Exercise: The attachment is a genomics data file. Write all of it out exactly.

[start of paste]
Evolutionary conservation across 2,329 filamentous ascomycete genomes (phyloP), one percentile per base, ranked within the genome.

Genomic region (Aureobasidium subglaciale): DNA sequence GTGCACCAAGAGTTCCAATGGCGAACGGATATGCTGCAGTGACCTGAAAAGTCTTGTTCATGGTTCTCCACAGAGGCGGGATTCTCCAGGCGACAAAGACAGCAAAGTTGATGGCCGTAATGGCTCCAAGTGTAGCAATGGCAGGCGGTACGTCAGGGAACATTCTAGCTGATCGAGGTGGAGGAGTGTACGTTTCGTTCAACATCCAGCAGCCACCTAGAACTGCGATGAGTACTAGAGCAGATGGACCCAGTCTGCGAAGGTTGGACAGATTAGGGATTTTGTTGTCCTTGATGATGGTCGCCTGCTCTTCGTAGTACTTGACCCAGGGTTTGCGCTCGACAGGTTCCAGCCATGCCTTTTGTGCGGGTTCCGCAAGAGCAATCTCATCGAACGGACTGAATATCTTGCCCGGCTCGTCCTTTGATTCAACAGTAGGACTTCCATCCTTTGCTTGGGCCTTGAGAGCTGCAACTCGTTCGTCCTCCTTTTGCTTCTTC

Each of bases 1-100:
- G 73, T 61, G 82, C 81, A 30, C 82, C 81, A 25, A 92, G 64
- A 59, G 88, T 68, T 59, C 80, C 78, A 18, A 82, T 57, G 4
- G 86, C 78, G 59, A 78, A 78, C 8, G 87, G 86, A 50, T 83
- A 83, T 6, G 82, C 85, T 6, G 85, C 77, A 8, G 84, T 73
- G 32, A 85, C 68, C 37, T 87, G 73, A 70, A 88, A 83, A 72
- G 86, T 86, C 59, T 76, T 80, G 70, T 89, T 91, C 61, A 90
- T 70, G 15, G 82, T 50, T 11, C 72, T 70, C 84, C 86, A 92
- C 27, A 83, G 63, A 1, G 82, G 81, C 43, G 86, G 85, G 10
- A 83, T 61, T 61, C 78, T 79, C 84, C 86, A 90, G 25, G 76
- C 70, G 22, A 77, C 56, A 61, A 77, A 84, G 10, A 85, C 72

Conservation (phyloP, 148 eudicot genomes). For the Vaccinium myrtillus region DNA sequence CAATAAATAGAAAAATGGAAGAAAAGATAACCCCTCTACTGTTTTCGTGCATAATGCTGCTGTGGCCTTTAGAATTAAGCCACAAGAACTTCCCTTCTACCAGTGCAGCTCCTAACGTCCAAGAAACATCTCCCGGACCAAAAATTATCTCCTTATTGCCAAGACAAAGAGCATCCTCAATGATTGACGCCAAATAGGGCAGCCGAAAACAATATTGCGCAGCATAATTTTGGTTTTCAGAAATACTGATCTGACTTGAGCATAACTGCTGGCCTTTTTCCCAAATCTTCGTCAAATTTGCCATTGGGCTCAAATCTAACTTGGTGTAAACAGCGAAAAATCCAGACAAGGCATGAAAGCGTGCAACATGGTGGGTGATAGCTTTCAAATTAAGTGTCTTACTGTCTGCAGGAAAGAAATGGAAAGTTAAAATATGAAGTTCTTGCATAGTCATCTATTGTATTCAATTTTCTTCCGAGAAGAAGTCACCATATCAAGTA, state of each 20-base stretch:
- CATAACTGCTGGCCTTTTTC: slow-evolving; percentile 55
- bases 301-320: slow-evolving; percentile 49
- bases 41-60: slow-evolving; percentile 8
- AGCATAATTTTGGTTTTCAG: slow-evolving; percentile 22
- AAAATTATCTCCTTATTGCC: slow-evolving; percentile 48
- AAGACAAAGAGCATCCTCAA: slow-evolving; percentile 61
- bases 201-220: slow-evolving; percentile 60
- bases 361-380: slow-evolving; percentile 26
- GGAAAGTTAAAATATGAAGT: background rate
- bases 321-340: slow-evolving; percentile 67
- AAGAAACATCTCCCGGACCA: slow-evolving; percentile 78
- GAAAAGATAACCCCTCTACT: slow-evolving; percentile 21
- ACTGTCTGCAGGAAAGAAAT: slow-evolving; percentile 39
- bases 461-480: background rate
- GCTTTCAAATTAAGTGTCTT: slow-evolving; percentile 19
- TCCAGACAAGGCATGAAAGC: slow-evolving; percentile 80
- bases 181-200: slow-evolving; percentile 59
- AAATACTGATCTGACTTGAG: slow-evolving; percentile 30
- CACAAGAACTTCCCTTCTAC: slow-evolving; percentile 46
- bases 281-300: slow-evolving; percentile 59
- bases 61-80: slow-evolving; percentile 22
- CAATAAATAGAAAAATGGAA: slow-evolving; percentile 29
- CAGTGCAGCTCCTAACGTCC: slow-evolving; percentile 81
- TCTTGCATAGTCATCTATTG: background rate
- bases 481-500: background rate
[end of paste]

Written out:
Evolutionary conservation across 2,329 filamentous ascomycete genomes (phyloP), one percentile per base, ranked within the genome.

Genomic region (Aureobasidium subglaciale): DNA sequence GTGCACCAAGAGTTCCAATGGCGAACGGATATGCTGCAGTGACCTGAAAAGTCTTGTTCATGGTTCTCCACAGAGGCGGGATTCTCCAGGCGACAAAGACAGCAAAGTTGATGGCCGTAATGGCTCCAAGTGTAGCAATGGCAGGCGGTACGTCAGGGAACATTCTAGCTGATCGAGGTGGAGGAGTGTACGTTTCGTTCAACATCCAGCAGCCACCTAGAACTGCGATGAGTACTAGAGCAGATGGACCCAGTCTGCGAAGGTTGGACAGATTAGGGATTTTGTTGTCCTTGATGATGGTCGCCTGCTCTTCGTAGTACTTGACCCAGGGTTTGCGCTCGACAGGTTCCAGCCATGCCTTTTGTGCGGGTTCCGCAAGAGCAATCTCATCGAACGGACTGAATATCTTGCCCGGCTCGTCCTTTGATTCAACAGTAGGACTTCCATCCTTTGCTTGGGCCTTGAGAGCTGCAACTCGTTCGTCCTCCTTTTGCTTCTTC

Each of bases 1-100:
- G 73, T 61, G 82, C 81, A 30, C 82, C 81, A 25, A 92, G 64
- A 59, G 88, T 68, T 59, C 80, C 78, A 18, A 82, T 57, G 4
- G 86, C 78, G 59, A 78, A 78, C 8, G 87, G 86, A 50, T 83
- A 83, T 6, G 82, C 85, T 6, G 85, C 77, A 8, G 84, T 73
- G 32, A 85, C 68, C 37, T 87, G 73, A 70, A 88, A 83, A 72
- G 86, T 86, C 59, T 76, T 80, G 70, T 89, T 91, C 61, A 90
- T 70, G 15, G 82, T 50, T 11, C 72, T 70, C 84, C 86, A 92
- C 27, A 83, G 63, A 1, G 82, G 81, C 43, G 86, G 85, G 10
- A 83, T 61, T 61, C 78, T 79, C 84, C 86, A 90, G 25, G 76
- C 70, G 22, A 77, C 56, A 61, A 77, A 84, G 10, A 85, C 72

Conservation (phyloP, 148 eudicot genomes). For the Vaccinium myrtillus region DNA sequence CAATAAATAGAAAAATGGAAGAAAAGATAACCCCTCTACTGTTTTCGTGCATAATGCTGCTGTGGCCTTTAGAATTAAGCCACAAGAACTTCCCTTCTACCAGTGCAGCTCCTAACGTCCAAGAAACATCTCCCGGACCAAAAATTATCTCCTTATTGCCAAGACAAAGAGCATCCTCAATGATTGACGCCAAATAGGGCAGCCGAAAACAATATTGCGCAGCATAATTTTGGTTTTCAGAAATACTGATCTGACTTGAGCATAACTGCTGGCCTTTTTCCCAAATCTTCGTCAAATTTGCCATTGGGCTCAAATCTAACTTGGTGTAAACAGCGAAAAATCCAGACAAGGCATGAAAGCGTGCAACATGGTGGGTGATAGCTTTCAAATTAAGTGTCTTACTGTCTGCAGGAAAGAAATGGAAAGTTAAAATATGAAGTTCTTGCATAGTCATCTATTGTATTCAATTTTCTTCCGAGAAGAAGTCACCATATCAAGTA, state of each 20-base stretch:
- CATAACTGCTGGCCTTTTTC: slow-evolving; percentile 55
- bases 301-320: slow-evolving; percentile 49
- bases 41-60: slow-evolving; percentile 8
- AGCATAATTTTGGTTTTCAG: slow-evolving; percentile 22
- AAAATTATCTCCTTATTGCC: slow-evolving; percentile 48
- AAGACAAAGAGCATCCTCAA: slow-evolving; percentile 61
- bases 201-220: slow-evolving; percentile 60
- bases 361-380: slow-evolving; percentile 26
- GGAAAGTTAAAATATGAAGT: background rate
- bases 321-340: slow-evolving; percentile 67
- AAGAAACATCTCCCGGACCA: slow-evolving; percentile 78
- GAAAAGATAACCCCTCTACT: slow-evolving; percentile 21
- ACTGTCTGCAGGAAAGAAAT: slow-evolving; percentile 39
- bases 461-480: background rate
- GCTTTCAAATTAAGTGTCTT: slow-evolving; percentile 19
- TCCAGACAAGGCATGAAAGC: slow-evolving; percentile 80
- bases 181-200: slow-evolving; percentile 59
- AAATACTGATCTGACTTGAG: slow-evolving; percentile 30
- CACAAGAACTTCCCTTCTAC: slow-evolving; percentile 46
- bases 281-300: slow-evolving; percentile 59
- bases 61-80: slow-evolving; percentile 22
- CAATAAATAGAAAAATGGAA: slow-evolving; percentile 29
- CAGTGCAGCTCCTAACGTCC: slow-evolving; percentile 81
- TCTTGCATAGTCATCTATTG: background rate
- bases 481-500: background rate